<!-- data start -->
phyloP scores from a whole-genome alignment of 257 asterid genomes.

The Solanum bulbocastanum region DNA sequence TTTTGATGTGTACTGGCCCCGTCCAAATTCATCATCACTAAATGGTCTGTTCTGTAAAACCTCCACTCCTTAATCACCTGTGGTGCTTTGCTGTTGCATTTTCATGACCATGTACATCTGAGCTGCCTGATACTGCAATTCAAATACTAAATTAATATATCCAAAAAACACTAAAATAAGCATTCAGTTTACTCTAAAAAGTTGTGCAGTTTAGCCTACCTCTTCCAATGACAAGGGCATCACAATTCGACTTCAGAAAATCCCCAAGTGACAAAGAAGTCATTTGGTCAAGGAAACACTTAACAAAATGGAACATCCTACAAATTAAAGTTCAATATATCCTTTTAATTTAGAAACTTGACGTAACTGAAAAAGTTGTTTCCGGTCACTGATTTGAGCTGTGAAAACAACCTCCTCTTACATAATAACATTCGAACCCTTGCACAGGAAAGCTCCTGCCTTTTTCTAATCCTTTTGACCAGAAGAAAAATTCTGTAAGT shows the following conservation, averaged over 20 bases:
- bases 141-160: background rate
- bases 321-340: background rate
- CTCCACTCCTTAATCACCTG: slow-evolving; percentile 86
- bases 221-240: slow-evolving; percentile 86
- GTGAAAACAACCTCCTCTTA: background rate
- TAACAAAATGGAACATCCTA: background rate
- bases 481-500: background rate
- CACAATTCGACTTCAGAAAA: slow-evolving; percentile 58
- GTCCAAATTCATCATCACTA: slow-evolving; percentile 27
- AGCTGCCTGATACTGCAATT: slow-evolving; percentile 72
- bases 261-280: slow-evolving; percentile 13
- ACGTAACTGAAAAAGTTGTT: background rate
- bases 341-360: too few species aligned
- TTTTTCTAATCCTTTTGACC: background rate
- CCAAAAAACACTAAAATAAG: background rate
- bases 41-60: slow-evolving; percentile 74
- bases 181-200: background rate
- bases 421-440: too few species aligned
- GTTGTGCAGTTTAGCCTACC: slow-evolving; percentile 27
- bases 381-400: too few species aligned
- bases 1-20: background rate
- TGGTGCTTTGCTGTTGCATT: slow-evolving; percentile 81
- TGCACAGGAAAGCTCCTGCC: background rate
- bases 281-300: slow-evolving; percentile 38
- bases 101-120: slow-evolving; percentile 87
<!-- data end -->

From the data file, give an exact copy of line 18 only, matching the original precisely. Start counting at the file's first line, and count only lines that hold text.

- bases 41-60: slow-evolving; percentile 74